Essay about Placental Ruminants and Herbivorous Marsupials of Australia

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Placental Ruminants and Herbivorous Marsupials of Australia

The marsupial animal species that have evolved on the isolated continent of Australia are unique compared to the rest of the animal kingdom in many ways due to the harsh and distinctive environment found on the continent. The major area of marsupial biology that distinguishes them from all other eutherian mammals is their mode of reproduction. However, it can be said that there are many other areas in which unique differences can be seen between marsupials and eutherian mammals; one such area of adaptation is in the anatomy and physiology of digestion, which distinguishes them from many other similar animals worldwide.

The foregut fermenters, such as kangaroos and
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Introduction

While marsupial species can be found in both North and South America, neither can compare to the marsupial diversity of the isolated continent of Australia. With 180 Australian marsupial species, as opposed to 78 South American and 1 North American species, the ecological niches filled by marsupials in Australia are many and varied due to the lack of native eutherian mammals on the continent. Australian marsupials evolved special adaptations to survive in the harsh and distinctive environment found on the continent. The major area of marsupial biology that distinguishes them from all other eutherian mammals is their mode of reproduction. However, it can be said that there are many other areas in which unique differences can be seen between marsupials and eutherian mammals; one such area of adaptation is in the anatomy and physiology of digestion, which distinguishes them from many other similar animals worldwide. This paper will give a brief overview of the evolution and history of marsupials in Australia, and then compare the digestive systems adaptations of placental ruminants and herbivorous marsupials, with an emphasis on the foregut fermenters, kangaroos and wallabies.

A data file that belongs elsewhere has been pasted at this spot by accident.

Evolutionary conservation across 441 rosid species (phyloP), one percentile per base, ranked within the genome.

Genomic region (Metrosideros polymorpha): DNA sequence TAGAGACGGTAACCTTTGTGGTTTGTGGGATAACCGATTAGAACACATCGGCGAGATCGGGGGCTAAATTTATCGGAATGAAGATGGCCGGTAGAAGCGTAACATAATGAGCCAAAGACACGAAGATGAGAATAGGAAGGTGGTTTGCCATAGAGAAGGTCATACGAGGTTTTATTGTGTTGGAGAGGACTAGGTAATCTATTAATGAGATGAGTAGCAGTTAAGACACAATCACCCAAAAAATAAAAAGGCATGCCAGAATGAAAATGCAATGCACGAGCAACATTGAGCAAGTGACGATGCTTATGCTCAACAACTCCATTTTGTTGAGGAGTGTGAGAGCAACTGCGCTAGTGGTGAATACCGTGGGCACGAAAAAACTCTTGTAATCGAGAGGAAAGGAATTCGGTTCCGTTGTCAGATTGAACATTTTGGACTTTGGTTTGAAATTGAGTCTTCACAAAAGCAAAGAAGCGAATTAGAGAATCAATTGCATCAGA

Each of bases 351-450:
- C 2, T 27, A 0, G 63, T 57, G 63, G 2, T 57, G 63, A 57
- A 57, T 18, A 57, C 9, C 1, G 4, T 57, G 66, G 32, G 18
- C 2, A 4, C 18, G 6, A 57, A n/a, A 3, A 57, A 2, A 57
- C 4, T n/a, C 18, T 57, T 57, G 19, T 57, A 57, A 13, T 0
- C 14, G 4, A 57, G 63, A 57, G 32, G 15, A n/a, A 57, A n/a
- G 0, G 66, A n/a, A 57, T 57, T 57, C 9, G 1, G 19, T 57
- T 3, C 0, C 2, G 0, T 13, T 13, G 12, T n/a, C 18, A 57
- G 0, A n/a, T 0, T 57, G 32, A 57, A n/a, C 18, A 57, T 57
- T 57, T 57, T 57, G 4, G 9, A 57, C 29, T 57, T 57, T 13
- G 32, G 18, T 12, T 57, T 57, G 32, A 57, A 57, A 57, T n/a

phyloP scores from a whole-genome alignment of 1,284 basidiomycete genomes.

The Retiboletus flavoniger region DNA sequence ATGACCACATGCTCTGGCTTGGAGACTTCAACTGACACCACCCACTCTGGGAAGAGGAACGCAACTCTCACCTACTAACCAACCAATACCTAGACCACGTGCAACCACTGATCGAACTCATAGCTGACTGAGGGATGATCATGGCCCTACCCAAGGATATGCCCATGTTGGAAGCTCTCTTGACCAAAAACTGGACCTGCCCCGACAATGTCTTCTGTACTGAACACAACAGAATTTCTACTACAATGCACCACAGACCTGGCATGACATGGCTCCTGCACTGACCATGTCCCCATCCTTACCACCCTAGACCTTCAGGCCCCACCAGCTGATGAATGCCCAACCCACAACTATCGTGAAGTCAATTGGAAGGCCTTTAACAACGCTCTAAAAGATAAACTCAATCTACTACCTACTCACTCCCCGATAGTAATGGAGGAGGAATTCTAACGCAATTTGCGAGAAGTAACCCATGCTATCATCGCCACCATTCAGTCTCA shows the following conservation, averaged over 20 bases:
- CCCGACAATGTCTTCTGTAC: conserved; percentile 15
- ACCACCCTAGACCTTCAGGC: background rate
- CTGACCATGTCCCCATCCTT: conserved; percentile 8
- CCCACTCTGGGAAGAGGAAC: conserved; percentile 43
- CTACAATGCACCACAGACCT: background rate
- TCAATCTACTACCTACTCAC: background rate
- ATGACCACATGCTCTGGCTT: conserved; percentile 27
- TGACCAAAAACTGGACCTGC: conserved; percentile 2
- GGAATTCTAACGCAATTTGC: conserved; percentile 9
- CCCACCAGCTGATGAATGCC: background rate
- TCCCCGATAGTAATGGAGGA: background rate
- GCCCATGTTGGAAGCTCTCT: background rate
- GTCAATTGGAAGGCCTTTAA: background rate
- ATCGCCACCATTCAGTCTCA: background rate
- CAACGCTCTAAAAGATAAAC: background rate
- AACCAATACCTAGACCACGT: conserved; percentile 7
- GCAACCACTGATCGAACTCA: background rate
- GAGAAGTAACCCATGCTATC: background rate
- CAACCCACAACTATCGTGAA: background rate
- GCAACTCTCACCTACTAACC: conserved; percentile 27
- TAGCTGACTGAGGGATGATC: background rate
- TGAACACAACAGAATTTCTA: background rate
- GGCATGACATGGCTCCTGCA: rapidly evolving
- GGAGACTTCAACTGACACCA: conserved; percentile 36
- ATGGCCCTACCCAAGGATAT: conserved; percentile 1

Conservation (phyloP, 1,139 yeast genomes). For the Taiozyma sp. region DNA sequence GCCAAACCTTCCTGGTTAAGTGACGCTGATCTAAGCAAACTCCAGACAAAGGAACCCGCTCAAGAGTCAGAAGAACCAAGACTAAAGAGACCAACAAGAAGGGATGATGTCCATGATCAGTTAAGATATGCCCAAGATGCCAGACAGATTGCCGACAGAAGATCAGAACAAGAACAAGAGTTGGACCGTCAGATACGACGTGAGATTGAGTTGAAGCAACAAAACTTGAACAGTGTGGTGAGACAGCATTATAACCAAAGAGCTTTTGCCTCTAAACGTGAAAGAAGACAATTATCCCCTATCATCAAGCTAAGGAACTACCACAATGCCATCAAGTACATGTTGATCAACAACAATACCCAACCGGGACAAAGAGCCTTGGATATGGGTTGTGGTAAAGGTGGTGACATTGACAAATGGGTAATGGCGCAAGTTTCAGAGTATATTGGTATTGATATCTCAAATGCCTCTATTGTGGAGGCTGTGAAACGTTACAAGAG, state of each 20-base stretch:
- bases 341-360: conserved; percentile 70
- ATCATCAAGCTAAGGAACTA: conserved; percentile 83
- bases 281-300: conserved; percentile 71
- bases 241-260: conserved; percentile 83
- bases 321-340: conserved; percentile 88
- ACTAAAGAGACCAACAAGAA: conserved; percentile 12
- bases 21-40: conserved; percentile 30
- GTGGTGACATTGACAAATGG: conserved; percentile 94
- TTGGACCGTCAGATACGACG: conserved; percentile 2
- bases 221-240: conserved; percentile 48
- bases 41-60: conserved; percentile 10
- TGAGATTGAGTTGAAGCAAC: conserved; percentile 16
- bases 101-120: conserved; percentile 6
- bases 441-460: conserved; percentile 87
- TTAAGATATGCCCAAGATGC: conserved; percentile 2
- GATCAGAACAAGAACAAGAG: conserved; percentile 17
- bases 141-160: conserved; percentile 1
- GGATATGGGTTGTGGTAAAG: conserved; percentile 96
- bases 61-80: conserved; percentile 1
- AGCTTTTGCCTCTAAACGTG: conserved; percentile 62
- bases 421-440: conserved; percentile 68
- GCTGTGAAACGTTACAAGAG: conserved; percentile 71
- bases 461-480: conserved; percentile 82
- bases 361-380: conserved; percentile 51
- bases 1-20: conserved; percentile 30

Evolution of Herbivorous Marsupials and Ruminants

The first mammals to evolve from reptiles were small, carnivorous and were similar to extant monotremes. It is generally accepted that the first marsupials split from these early monotremes

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